Gene editing could drastically increase global food security and reduce reliance on chemical fertilisers and pesticides in the coming decade, a scientific adviser to the UK government’s environment department has said.
Speaking before the introduction of a bill on genetic technologies to the House of Lords on Wednesday, Prof Gideon Henderson said the legislation aimed to create a simpler regulatory framework that would speed up the development and commercialisation of gene-edited products by allowing them to be treated differently to genetically modified organisms (GMOs), which are subject to strict regulation.
“We anticipate [the bill] will enable precision-bred crops to navigate the regulatory system much more quickly, in something like one year compared to approximately 10 years under the present regime,” Henderson said.
This could have numerous benefits, from building crops that are more resistant to the climate crisis, pests and diseases, to increasing crop yields, which could help to combat global hunger, Henderson said. It could also be used to create more nutritious crops, such as vitamin D-enriched tomatoes.
The bill will also allow for similar changes for livestock to follow, once a regulatory system has been developed to safeguard animal welfare, for example preventing the creation of fast-growing animals that are unable to stand.
Crucially, it makes a distinction between genetic modification, which involves introducing genes from other species, and so-called “precision breeding” to create desirable traits. The latter uses gene editing to make changes that mimic the process of selective breeding, only more precisely and far more rapidly than traditional breeding would allow.
However, environmental groups dismissed any distinction between the two as PR spin. Kierra Box, of Friends of the Earth, said: “Gene editing is genetic modification by a different name. It still focuses on altering the genetic code of plants and animals to deal with the problems caused by poor soils, the over-use of pesticides and intensive farming.”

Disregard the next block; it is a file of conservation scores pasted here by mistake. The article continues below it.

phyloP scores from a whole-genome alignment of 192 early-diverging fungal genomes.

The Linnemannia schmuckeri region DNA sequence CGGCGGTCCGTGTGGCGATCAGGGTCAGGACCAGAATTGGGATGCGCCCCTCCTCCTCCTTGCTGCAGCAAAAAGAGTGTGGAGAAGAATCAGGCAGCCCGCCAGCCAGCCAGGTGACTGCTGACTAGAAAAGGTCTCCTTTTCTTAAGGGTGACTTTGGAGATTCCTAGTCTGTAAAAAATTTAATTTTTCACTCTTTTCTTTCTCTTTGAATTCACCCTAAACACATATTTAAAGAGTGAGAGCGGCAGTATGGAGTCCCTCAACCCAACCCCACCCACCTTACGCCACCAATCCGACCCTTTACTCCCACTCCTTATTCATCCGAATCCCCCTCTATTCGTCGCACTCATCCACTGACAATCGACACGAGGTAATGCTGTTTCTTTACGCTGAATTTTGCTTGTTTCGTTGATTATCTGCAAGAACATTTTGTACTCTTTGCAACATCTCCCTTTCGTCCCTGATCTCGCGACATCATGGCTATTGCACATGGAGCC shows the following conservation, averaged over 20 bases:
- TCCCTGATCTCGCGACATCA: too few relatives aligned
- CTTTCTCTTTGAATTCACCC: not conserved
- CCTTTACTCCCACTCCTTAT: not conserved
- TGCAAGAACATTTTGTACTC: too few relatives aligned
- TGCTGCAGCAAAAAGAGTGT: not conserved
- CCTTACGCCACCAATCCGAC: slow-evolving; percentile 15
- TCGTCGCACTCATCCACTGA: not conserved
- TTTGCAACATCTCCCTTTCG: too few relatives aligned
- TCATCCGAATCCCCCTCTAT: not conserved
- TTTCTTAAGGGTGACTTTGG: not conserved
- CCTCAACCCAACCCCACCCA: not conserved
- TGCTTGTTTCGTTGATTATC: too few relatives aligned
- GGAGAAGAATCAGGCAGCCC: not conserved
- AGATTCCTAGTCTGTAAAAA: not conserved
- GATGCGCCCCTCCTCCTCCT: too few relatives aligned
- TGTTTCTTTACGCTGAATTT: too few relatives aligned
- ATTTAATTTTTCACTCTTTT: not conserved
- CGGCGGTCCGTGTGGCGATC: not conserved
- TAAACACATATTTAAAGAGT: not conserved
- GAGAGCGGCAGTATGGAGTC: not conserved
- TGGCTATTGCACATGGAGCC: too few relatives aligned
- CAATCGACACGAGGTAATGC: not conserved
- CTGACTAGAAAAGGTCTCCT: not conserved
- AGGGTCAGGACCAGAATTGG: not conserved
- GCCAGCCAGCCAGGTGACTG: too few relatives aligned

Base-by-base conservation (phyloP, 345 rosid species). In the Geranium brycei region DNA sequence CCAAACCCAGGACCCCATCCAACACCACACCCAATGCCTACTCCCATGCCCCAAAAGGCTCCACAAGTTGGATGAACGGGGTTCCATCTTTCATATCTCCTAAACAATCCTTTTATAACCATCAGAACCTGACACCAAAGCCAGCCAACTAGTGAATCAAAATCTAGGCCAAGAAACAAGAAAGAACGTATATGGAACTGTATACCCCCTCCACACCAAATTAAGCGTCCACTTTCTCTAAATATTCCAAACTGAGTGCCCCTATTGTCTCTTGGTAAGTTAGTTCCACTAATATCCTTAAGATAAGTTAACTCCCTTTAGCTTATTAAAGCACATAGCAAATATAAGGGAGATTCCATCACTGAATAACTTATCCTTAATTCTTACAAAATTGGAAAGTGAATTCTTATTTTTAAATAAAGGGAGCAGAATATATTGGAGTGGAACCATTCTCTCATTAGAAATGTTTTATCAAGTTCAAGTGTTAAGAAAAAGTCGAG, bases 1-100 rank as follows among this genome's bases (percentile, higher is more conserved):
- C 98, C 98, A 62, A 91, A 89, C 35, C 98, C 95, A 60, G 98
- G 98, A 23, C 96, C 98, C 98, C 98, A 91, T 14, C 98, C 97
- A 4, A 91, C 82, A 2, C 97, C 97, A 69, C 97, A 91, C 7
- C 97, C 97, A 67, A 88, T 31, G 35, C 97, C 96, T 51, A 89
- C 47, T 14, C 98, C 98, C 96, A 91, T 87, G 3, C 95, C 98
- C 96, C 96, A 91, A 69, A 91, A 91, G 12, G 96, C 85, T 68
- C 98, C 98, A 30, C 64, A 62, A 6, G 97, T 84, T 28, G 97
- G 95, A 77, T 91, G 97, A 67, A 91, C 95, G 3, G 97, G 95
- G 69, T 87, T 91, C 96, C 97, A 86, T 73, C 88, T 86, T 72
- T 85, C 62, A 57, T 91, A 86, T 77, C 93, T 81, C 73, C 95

Food labelling is another issue. Assuming it is passed, the bill will apply only in England, which could create conflicts with the Scottish and Welsh governments, which are maintaining, post-Brexit, a ban on GMO crop production and produce sales.
Liz O’Neill, the director of the campaign group GM Freeze, raised concern that the bill would lead to the removal of labels that allow consumers to choose what they are buying and eating. Henderson said there was currently no intention to introduce a labelling system for gene-edited products.
The Soil Association said it was disappointed to see the government prioritising technological solutions to the food crisis over strategies targeting unhealthy diets, a lack of crop diversity, farm animal overcrowding and the steep decline in beneficial insects.
Some scientists agreed that gene editing provided only a partial solution to the problems facing society. “Gene editing has the medium-term potential to address food production and environmental challenges,” said David Rose, a professor of sustainable agricultural systems at Cranfield University.
“However, there are legitimately held concerns about the potential for gene editing to consolidate power inequalities in the food supply chain, ethical concerns particularly about usage in animals, and the potential to facilitate greater intensification of farming which could harm the environment.”
Other scientists would have liked to see the bill go even further. Prof Jonathan Jones, a plant scientist at the Sainsbury Laboratory in Norwich, said: “The proposed changes in regulation of gene-edited crops are a very positive step in the right direction and will align the UK better with regulations outside the EU.”